Solution for CS345 Final
The best ideas I found were:

Use lowsupport, highcorrelation mining for pairs of books that have
similar customers.
I suspect that a really low similarity would identify a relatively small
number of bookpairs that are related.
For instance, if two books are each bought by 100 people, and two of
them buy both books, that is probably unusual and significant.
It was good to see that many people observed that with 1,000,000
columns, a minhash scheme might require more main memory than was
available.
An LSH scheme, or partition of the columns into some small number of
groups, were the best solutions suggested.

Use a nonEuclidean clustering algorithm to cluster books.
The distance function has to be based on the similarity, with high
similarity = low distance.
If you said this much (and nothing else), you would, under my grading
system, have a score that is so high there is no grade on the
gradesheet high enough.
Unfortunately, most people either said these things as one of many
possibilities or said some things that really won't work.
Common Errors

Trying to use highsupport itemset (or pair) mining.
The problem is that even a support like 2 people buying the same book is
significant, so you wind up with too many candidate pairs no matter what
you do.
A tricky point: I expected you to figure out what the typical
distribution of nonzero's in the matrix was.
You have to think about it, but the following reasoning should be
available to anyone in the class:

CS students buy an above average number of books and are more likely
than average to buy online.

Thus, the typical customer at Nile probably bought no more books there
than you bought at any one online bookseller, such as Amazon.

I'm guessing you didn't buy more than 10 books from Amazon.
If so, then there are only 4.5*10^8 pairs of books that were bought by
even one customer, or 1/1000 of the pairs.

Thus, even 1 customer buying a pair of books can be said to relate those
books strongly.
Notice how different this situation
is from WalMart, where probably every pair of
their 100,000 items has appeared in some basket or other.
If you did try to find highsupportpairs, say support 100,
what you would get is a few pairs of books from series (everybody seemed
to use Harry Potter books, whatever they are, as an example), plus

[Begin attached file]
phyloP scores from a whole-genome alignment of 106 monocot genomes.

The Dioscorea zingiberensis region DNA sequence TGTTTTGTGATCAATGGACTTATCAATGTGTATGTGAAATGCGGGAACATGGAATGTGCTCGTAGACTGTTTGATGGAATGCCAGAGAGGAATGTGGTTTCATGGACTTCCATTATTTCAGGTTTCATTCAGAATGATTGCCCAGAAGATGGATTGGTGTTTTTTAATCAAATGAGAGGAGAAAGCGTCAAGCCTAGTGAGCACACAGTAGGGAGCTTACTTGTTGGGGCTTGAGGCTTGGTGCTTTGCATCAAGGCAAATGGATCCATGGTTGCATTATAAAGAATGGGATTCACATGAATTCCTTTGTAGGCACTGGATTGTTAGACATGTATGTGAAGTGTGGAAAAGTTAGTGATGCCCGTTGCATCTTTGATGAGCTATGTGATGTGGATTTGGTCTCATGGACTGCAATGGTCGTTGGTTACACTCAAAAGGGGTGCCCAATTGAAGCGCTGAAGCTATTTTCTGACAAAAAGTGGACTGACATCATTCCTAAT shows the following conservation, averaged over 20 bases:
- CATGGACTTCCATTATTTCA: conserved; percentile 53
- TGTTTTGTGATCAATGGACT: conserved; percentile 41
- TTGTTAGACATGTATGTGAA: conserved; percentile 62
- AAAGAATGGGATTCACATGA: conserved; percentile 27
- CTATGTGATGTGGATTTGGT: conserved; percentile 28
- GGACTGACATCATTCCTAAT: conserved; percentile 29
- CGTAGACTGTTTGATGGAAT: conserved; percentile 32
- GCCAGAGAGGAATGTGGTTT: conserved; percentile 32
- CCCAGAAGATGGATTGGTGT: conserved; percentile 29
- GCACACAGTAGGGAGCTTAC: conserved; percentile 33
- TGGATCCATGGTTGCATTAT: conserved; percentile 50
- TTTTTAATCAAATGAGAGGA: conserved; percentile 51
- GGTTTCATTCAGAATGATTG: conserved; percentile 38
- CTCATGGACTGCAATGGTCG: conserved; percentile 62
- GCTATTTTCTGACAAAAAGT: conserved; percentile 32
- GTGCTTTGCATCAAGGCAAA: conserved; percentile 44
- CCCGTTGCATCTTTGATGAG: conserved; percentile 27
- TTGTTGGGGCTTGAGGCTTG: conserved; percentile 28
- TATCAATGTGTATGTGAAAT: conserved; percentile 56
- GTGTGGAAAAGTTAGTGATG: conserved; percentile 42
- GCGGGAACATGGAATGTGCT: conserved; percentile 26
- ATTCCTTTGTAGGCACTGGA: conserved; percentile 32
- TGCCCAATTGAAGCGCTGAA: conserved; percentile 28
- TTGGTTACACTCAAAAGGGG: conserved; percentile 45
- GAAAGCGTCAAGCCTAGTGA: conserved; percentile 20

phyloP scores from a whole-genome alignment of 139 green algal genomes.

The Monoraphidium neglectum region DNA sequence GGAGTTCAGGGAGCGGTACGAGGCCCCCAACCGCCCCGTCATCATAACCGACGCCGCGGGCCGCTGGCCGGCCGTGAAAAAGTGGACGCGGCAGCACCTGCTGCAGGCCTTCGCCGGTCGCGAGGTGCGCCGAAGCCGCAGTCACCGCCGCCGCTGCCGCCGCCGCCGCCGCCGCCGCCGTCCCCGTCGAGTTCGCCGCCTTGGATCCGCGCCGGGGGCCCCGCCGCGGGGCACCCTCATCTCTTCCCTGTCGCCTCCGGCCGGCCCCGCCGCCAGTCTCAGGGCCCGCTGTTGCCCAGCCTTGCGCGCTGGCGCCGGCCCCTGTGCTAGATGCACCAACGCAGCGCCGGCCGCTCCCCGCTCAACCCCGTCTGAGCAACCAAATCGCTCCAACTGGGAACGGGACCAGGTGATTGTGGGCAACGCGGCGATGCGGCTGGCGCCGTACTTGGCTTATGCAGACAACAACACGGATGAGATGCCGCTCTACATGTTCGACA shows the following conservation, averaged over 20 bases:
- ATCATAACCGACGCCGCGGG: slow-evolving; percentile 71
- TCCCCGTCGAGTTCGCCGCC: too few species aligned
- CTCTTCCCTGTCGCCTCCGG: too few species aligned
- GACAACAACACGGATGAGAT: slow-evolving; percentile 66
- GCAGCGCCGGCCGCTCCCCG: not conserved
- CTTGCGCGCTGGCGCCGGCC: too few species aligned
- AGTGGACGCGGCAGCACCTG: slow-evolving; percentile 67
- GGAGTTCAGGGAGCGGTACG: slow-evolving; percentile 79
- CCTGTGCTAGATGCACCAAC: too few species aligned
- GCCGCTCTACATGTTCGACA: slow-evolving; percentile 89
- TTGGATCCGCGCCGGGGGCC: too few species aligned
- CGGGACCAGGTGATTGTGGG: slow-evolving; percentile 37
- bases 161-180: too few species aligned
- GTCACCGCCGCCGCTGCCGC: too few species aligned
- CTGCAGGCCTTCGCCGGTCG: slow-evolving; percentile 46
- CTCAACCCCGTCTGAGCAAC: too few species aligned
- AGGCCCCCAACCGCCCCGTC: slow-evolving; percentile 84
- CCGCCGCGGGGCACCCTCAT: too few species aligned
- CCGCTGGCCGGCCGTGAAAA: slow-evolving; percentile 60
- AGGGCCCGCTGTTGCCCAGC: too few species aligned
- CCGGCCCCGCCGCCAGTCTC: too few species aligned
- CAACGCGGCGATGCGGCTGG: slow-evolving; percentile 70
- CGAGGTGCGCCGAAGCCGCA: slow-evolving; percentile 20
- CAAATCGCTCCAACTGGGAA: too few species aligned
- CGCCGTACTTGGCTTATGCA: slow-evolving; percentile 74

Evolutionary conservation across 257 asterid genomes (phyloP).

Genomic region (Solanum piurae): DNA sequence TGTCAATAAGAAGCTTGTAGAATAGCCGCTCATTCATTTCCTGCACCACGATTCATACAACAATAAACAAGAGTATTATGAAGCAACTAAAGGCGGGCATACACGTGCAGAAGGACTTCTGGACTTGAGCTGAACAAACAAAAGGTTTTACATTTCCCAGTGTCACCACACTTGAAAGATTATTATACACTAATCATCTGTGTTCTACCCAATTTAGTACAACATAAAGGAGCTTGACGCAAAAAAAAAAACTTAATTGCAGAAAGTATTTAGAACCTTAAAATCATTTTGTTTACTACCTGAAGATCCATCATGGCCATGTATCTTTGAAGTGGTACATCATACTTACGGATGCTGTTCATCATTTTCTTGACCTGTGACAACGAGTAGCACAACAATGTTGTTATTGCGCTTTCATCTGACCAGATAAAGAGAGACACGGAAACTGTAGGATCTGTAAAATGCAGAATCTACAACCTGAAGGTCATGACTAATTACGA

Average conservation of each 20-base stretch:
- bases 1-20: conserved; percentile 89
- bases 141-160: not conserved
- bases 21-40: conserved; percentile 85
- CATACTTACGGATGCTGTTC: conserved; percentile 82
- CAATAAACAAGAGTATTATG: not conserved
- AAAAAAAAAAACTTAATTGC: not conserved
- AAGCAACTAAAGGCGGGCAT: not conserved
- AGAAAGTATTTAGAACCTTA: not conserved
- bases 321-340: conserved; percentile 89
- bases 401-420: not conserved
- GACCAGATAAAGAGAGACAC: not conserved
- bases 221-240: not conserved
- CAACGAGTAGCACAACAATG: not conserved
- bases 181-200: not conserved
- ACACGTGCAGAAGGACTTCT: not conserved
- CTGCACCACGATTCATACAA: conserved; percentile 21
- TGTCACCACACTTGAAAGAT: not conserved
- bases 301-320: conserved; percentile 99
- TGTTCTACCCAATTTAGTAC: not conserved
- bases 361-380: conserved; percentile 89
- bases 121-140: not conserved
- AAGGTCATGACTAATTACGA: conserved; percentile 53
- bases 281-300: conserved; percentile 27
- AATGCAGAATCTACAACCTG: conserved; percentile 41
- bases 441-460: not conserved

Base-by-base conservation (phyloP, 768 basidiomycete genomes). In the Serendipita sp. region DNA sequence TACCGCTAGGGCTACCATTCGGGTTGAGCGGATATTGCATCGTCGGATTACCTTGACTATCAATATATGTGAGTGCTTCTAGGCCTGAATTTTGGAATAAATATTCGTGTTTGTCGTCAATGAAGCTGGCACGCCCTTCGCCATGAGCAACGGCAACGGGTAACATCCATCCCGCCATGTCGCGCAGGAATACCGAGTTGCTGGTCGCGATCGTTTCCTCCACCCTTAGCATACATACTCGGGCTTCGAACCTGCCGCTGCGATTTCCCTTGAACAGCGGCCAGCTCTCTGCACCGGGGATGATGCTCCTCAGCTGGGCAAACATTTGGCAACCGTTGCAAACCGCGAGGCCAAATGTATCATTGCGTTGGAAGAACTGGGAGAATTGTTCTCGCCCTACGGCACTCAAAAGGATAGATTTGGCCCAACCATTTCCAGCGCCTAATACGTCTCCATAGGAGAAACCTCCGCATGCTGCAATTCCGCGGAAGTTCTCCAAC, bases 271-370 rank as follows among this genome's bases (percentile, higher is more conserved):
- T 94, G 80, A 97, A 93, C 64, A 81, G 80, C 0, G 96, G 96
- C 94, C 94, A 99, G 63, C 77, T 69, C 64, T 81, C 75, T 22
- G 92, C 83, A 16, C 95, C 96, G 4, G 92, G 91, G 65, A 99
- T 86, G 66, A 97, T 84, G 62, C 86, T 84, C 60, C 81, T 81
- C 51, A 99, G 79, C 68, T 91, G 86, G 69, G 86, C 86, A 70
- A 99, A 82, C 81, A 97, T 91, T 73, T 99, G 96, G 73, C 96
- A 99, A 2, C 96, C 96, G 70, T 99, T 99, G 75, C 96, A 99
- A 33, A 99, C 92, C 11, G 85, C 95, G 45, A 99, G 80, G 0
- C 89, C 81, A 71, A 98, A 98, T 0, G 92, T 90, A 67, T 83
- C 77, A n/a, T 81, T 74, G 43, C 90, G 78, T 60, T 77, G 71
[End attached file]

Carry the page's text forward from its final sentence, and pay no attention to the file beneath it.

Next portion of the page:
invalid things like a calculus book and a biology book that were texts
required at the same university.
Aside: After writing the above, I noticed a real example:
Amazon says (in June, 2000)
that people who bought the Ullman/Widom DB book were likely
to buy John Mitchell's programminglanguages book.
Does this ``nugget'' have something to do with the fact that both were used at
Stanford?

The next big mistake was people who tried to do Euclidean clustering.
A typical example would be to treat a book as a vector of length 10^7,
with 1 if a customer bought the book, 0 if not.
The trouble is that this distance is worse than useless for clustering
by subject.
For instance, consider two books that were each bought by only one
person (different for each book).
Then the distance between these books is sqrt{2}  very close indeed.
On the other hand, consider two books in a popular series.
Perhaps 10,000 people bought each book, and 4000 of those people bought
both.
Then the distance between the two books is about 110, which is very far
away when they should be close.

People tried to mine episodes from the purchase history.
You might be able to do so, but you have to be careful.
Simply citing [1] is not enough, since that paper assumes a single
eventsequence, and you have 10^7 sequences.
The best idea seen was to concatenate the customer histories, with an
imaginary timegap of w (the window size) between them.

Some people figured that queryflocks were important, since the
instructor was an author of the paper, but no one was able to come up
with an example of their use in the problem at hand.

Some people tried to mine sequences as in [2].
The functions typically were f(t) = the (index)
number of the book bought
by this customer at time t.
If you know signal theory, what you have defined is ``white noise.''
That is, f is a randomvalued function, and its Fourier transform
is uniform in all terms.
Thus, it will be impossible to distinguish the functions, and if you do,
it is an example of ignorance of Bonferroni's principle!

There were attempts to define a directed graph and some notion of
Page rank or hubsandauthorities.
However, I saw nothing that couldn't be replaced (with an
efficiency gain) by
counting the number of sales for each book or purchases by each
customer.
I have the feeling that there is a booksauthors type of mining that
could be useful, but I haven't seen anyone make a good case.
Intuitively, you seed with some obvious books in a class; find customers
who bought some of those books, find other books heavily bought by those
customers, and so on.
A Word About Diction
I didn't try to correct every misspelling, grammar error, or diction
error.
However, I did circle ``nonreferential 'this'es'' whenever I noticed
one, and several of you had quite a few.
The problem is that ``this'' is a pronoun (or an adjective).
As a pronoun, it has to stand for the previous noun.
Many people use ``this'' or ``that'' to stand for ``one of the points I
just made  you know what I mean.''
The trouble is that your reader doesn't know what you mean in all
cases.
Often, a nonreferential ``this'' hides the fact that you are not sure
yourself why something is true.
Thus, while I didn't deduct anything for this type of prose, I strongly
recommend that you get nonreferential ``this''es out of your writing in
the future.
You'll be amazed at how much doing so
sharpens your writing and forces you to
be specific when dealing with tricky points!